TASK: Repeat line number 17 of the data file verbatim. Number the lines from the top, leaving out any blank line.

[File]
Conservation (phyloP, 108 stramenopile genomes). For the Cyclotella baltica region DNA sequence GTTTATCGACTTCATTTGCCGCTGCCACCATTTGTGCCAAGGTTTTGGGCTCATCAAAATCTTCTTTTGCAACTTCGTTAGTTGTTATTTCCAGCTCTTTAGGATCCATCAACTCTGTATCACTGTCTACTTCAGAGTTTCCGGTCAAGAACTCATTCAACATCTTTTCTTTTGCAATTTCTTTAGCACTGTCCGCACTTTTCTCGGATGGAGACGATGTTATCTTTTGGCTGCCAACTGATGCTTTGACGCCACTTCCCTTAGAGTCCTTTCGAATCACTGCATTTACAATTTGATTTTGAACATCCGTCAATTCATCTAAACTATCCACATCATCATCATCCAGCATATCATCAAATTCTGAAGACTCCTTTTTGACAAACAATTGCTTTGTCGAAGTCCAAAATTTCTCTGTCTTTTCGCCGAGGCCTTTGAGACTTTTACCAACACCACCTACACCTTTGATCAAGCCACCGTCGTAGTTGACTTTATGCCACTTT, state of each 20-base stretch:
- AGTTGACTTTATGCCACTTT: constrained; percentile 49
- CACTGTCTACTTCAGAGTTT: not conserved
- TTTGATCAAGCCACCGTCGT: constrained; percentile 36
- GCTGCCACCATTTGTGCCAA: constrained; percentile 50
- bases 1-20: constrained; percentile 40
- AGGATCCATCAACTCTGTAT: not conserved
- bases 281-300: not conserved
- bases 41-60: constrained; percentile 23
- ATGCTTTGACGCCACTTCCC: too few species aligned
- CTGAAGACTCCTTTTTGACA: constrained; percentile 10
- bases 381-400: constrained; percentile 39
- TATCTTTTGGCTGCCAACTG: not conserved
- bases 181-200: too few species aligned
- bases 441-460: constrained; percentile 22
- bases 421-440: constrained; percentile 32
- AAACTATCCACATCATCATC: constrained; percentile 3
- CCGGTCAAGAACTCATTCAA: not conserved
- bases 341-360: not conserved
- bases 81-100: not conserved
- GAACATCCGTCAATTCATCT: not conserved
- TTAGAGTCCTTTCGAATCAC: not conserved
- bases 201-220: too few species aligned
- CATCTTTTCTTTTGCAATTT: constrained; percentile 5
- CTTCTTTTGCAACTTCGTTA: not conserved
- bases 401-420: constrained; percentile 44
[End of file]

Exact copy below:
- AAACTATCCACATCATCATC: constrained; percentile 3